In the literature of photography "acetate" is used as a synonym for several chemicals: cellulose acetate, cellulose triacetate, cellulose diacetate, cellulose acetate propionate, and cellulose acetate butyrate. All have been used separately and in mixtures, to produce film base.
Despite the dangers of the nitrate film base being known practically since its development, it was used in virtually all major motion pictures prior to 1952, when Kodak completed a four-year conversion program to the sole manufacturing of acetate base film stocks. Kodak began working with acetate "safety film" as early as 1909, and started selling it in 1910 for a 22 mm film. Acetate has always been used with 8 mm and 16 mm formats, as they were originally created for amateur home movie usage, and generally was used for most sub-35 mm formats to minimize risk to the general public. Several formats, such as 17.5 mm, which were often re-slit from 35 mm, were nitrate, however. One of Kodak's reasons for choosing 16 mm instead of 17.5 mm for a standard amateur format width was specifically to prevent nitrate re-slits from being used in home movies.
All motion picture camera negatives are now shot on acetate film because it is safer than nitrate but not as strong as polyester bases, which may damage the camera rather than the film should a jam occur. Acetate can also be spliced with film cement, while polyester can only be spliced with tape or an ultrasonic splicer, so polyester is hard to edit. Acetate film does not burn under intense heat, but rather melts, causing a bubbling burn-out effect — this can be seen simulated in films such as Persona (1966) or Velvet Goldmine (1998). It can happen during a film screening when a frame becomes stuck in the projector's film gate. Acetate films are also subject to degradation over time. With exposure to heat, moisture, or acids, the acetyl groups are broken from their molecular bonds to the cellulose. The now free acetic acid is released into the air. Acetic acid is vinegar, and thus the characteristic smell of vinegar is detected. This is known as vinegar syndrome. As the degradation progresses the film base becomes brittle and shrinks.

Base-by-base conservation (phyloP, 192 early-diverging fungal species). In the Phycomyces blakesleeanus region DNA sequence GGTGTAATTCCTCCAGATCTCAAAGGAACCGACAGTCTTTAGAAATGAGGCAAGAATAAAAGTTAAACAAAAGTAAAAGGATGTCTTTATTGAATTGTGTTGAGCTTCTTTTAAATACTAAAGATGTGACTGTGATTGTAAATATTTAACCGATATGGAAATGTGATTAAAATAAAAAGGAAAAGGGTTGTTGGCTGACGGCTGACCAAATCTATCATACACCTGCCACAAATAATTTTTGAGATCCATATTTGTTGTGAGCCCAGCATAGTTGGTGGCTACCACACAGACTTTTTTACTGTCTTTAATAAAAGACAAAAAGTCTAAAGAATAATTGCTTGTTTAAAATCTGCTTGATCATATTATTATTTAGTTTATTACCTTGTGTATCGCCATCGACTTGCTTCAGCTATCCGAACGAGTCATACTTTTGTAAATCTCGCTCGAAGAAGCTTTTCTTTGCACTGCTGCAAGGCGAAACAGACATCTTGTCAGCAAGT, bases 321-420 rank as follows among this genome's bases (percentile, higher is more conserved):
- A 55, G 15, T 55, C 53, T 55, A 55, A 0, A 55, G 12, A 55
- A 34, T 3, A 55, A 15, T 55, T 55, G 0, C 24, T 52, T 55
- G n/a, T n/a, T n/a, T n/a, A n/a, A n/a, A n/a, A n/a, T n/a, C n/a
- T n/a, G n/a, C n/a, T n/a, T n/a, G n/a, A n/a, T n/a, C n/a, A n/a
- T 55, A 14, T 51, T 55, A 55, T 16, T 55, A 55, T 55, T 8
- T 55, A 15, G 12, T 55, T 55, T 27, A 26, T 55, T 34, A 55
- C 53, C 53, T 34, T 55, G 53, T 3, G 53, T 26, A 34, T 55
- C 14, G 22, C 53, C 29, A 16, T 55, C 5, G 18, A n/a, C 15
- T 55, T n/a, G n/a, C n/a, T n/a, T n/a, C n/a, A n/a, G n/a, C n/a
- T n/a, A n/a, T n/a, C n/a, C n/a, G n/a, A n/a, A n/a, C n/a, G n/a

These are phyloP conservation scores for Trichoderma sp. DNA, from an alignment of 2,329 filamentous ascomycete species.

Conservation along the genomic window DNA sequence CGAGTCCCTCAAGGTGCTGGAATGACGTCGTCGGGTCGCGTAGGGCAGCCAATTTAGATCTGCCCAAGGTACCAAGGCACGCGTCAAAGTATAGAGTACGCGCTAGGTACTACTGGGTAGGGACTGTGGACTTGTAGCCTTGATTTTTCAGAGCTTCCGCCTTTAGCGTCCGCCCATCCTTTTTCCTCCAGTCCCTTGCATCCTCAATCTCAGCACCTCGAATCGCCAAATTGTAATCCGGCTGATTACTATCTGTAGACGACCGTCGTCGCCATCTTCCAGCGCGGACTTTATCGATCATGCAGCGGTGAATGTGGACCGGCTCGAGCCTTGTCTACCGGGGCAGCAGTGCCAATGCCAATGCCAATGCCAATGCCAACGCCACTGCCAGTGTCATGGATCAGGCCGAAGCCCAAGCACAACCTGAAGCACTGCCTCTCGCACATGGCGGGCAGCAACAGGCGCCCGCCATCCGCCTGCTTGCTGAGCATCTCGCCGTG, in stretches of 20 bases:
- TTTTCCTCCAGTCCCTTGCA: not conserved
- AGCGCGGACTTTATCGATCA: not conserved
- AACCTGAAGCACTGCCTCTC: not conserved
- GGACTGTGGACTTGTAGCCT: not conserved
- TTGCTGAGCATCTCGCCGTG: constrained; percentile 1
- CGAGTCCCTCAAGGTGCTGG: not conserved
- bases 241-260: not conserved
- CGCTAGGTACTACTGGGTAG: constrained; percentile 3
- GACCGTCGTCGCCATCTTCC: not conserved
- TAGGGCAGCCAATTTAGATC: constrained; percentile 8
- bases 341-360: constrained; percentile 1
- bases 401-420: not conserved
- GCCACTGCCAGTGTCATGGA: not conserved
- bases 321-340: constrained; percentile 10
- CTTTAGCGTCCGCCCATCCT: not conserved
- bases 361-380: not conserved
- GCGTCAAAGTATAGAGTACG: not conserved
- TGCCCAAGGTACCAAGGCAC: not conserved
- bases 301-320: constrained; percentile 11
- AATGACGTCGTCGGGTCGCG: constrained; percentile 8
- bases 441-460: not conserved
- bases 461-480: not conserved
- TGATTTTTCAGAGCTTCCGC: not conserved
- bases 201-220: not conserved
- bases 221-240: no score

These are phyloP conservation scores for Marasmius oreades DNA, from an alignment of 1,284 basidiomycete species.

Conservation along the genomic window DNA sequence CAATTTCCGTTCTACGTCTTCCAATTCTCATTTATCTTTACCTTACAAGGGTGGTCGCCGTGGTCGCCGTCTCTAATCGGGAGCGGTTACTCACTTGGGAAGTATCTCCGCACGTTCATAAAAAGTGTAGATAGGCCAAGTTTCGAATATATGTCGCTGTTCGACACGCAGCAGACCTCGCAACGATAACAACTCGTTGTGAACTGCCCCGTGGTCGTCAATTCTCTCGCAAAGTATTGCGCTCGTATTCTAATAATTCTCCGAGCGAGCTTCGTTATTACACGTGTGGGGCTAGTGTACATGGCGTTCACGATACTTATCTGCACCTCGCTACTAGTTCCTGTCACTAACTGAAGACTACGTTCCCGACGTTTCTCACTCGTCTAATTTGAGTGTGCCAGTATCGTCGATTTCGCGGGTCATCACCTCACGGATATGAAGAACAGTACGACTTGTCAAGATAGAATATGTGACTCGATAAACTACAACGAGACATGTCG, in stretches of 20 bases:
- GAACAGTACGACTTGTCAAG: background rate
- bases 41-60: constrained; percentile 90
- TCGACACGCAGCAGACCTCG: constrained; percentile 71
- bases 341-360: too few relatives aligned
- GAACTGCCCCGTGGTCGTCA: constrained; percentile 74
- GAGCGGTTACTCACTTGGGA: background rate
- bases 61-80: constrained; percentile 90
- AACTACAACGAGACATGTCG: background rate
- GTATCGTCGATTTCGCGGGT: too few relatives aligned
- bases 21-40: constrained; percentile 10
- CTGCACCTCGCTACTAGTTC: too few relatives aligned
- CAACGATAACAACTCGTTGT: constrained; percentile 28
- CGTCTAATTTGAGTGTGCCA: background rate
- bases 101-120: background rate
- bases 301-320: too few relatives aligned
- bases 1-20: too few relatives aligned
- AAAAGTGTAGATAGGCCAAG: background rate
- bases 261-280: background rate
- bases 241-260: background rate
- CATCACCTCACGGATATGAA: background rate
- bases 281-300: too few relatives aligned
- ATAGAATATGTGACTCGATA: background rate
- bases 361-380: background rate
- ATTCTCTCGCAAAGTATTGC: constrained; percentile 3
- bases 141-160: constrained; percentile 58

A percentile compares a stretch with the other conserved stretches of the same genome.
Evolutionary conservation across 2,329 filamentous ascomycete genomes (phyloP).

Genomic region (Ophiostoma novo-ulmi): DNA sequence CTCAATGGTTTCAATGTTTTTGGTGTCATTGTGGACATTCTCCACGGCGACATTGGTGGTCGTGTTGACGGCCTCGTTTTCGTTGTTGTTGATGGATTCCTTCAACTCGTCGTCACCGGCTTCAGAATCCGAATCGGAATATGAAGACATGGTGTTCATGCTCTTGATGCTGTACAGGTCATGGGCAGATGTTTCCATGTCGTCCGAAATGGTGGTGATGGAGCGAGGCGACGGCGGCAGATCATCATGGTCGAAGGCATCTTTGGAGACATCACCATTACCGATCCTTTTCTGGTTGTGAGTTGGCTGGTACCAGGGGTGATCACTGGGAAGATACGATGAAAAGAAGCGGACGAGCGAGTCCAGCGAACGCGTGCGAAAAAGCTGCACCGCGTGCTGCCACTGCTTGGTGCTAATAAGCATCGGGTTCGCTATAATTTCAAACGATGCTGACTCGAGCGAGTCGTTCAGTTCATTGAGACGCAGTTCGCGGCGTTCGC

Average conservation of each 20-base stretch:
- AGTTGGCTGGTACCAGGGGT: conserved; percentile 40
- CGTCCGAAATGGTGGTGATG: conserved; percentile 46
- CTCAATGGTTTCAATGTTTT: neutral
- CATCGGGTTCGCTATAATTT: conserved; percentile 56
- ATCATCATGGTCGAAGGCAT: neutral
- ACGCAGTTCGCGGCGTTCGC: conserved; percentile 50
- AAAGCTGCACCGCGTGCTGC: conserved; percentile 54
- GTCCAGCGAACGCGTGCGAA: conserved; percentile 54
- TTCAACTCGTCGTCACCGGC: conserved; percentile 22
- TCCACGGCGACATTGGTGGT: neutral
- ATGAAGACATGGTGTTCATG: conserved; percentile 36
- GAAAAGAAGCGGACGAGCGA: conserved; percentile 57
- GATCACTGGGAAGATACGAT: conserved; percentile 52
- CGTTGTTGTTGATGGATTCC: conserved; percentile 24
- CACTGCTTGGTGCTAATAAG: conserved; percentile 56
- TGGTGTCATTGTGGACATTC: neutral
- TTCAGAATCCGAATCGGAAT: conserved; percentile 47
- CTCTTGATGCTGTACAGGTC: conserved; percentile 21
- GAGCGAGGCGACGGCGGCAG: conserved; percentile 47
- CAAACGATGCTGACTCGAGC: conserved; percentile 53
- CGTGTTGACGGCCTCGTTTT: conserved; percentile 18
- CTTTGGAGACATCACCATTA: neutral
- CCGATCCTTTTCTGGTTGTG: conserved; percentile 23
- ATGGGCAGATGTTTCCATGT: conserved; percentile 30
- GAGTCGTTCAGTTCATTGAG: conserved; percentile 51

In the literature of photography polyester is polyethylene terephthalate, which Kodak trade-named "ESTAR".
Polyester is the most recent film base to have been developed. It was first used for specialized photography applications in 1955, but it was only in the 1990s that it became overwhelmingly popular for motion picture prints. It is highly preferable for post-production, exhibition, and archival purposes because of its flexibility, strength, and stability. Its strength is sometimes also seen as a disadvantage, however, in that polyester-based films are so resistant to breakage that they are often more likely to break the film equipment should a jam, or extra tension, occur. Movie cameras, therefore, do not use this base for shooting the original camera negative, as it is vastly preferable, and less costly in time and money, for the film to break instead of the camera. In addition, cameras require a lap-spliceable triacetate base to allow the use of all of the negative stock.
PET film base can be ultrasonically spliced or by melting and joining the ends of two films together.
Identifying a film base